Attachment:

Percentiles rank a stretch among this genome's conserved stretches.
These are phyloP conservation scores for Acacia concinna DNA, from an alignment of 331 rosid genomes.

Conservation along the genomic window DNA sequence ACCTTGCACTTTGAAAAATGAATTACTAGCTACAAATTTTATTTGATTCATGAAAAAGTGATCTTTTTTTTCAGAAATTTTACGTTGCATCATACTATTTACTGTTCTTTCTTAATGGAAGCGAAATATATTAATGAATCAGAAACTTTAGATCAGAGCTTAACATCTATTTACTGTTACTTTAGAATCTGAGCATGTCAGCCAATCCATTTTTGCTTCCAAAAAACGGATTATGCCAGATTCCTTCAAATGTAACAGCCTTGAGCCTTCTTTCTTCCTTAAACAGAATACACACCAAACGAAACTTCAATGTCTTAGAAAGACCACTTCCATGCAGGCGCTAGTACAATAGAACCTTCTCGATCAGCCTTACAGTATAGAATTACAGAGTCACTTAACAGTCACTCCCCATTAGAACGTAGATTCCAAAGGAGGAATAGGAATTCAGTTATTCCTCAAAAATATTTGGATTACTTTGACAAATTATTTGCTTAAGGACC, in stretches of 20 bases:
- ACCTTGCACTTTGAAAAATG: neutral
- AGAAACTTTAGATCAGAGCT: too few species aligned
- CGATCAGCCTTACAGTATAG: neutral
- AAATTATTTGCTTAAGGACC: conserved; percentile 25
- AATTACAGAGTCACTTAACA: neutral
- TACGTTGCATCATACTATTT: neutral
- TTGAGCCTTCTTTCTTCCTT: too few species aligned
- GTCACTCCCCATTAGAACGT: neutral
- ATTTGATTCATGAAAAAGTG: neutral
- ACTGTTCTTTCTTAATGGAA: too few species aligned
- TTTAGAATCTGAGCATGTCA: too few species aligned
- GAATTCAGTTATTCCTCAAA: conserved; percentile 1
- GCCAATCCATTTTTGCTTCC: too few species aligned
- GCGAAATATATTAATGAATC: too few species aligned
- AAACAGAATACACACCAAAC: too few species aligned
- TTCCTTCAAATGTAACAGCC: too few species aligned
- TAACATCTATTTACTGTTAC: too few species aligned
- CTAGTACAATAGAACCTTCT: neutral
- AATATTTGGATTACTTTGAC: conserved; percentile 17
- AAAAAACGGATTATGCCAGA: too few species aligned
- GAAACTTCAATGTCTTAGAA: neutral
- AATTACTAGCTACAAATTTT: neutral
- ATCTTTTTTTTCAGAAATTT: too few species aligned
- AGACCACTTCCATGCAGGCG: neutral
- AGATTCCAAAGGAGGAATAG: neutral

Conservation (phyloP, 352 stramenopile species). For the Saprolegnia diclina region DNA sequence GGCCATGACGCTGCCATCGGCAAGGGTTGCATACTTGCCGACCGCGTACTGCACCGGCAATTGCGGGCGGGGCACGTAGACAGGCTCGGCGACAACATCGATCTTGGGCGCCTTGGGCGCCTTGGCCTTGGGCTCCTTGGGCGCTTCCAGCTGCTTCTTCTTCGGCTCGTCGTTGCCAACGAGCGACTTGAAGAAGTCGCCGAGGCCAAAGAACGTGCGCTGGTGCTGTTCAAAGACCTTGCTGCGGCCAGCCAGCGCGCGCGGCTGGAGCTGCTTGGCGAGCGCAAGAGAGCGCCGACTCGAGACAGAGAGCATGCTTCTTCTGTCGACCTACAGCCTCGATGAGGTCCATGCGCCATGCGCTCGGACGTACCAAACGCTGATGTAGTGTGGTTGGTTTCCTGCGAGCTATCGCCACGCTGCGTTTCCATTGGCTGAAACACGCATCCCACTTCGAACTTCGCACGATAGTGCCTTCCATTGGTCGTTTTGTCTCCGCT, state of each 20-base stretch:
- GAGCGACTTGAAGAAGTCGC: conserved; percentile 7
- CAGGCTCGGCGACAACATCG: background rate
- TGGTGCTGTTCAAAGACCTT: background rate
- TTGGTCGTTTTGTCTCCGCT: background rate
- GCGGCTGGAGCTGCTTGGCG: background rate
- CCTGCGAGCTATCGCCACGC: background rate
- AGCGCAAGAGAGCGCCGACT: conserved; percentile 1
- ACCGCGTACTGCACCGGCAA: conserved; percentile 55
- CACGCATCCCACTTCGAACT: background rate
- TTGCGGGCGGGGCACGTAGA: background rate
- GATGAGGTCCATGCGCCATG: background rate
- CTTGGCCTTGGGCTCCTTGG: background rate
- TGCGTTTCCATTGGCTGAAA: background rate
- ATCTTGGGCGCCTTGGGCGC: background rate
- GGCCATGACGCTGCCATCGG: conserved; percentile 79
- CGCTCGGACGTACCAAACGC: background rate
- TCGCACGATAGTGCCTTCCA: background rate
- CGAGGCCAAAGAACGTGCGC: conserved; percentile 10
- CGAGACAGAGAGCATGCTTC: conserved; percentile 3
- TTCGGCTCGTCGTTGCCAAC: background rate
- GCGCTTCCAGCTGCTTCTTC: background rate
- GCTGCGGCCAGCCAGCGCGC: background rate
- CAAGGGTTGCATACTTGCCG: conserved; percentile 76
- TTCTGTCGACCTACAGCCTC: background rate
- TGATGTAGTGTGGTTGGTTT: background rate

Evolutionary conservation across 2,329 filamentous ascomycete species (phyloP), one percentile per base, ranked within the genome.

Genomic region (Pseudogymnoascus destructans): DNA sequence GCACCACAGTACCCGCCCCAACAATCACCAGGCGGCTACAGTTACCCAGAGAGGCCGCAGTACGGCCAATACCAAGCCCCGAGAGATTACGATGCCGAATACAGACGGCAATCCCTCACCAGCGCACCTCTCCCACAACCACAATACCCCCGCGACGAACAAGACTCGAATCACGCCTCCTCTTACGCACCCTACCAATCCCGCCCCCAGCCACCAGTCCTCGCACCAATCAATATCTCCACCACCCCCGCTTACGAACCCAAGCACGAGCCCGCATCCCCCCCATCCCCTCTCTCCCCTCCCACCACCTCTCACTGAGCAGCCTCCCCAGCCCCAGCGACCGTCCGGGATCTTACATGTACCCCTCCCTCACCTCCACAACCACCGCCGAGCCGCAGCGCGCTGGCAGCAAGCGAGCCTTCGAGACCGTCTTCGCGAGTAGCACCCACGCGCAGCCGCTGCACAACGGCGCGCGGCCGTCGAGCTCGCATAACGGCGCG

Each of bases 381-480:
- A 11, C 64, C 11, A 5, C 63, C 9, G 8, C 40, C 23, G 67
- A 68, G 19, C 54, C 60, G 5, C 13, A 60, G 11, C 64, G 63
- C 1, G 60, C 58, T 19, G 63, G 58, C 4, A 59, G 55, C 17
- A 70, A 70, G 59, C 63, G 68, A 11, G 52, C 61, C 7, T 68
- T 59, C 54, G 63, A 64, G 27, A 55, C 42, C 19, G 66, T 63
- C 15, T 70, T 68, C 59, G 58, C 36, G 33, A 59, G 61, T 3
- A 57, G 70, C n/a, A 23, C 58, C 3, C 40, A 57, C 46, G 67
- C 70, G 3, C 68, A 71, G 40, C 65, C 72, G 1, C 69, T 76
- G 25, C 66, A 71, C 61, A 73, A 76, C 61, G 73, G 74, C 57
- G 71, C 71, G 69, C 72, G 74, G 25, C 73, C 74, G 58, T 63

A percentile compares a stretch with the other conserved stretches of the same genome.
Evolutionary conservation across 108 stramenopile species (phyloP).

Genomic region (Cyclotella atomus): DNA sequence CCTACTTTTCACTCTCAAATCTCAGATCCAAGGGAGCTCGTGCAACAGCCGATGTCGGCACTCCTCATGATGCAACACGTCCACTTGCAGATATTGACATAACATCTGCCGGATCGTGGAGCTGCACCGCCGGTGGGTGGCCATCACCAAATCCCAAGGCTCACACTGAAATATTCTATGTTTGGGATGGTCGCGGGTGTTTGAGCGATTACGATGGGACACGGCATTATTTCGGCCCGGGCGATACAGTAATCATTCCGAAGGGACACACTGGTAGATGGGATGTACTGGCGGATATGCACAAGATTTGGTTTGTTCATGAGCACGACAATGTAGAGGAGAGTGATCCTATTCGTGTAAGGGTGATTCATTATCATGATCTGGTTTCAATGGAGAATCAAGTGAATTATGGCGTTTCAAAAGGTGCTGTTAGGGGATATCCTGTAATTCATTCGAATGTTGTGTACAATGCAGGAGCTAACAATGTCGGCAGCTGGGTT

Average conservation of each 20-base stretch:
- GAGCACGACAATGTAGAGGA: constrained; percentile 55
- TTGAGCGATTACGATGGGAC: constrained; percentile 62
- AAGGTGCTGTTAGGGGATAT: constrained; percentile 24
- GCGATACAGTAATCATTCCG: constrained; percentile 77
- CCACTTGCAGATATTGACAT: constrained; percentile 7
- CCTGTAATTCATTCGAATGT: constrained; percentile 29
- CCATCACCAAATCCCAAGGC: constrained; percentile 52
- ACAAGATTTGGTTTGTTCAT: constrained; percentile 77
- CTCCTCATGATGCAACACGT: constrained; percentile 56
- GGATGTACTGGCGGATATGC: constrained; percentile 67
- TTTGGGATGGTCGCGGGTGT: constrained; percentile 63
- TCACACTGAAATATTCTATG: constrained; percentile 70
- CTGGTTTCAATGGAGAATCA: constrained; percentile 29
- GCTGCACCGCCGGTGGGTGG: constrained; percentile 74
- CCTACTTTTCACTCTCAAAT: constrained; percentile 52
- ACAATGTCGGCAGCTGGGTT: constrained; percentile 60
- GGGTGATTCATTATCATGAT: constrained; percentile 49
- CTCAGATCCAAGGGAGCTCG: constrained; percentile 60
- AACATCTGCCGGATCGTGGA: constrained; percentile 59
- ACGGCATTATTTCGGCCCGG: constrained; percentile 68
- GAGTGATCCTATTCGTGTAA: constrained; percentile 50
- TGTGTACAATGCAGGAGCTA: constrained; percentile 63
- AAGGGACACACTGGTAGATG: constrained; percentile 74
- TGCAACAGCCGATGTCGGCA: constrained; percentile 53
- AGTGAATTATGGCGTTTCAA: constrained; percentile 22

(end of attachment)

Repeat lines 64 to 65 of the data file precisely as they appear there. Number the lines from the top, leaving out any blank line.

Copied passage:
- A 57, G 70, C n/a, A 23, C 58, C 3, C 40, A 57, C 46, G 67
- C 70, G 3, C 68, A 71, G 40, C 65, C 72, G 1, C 69, T 76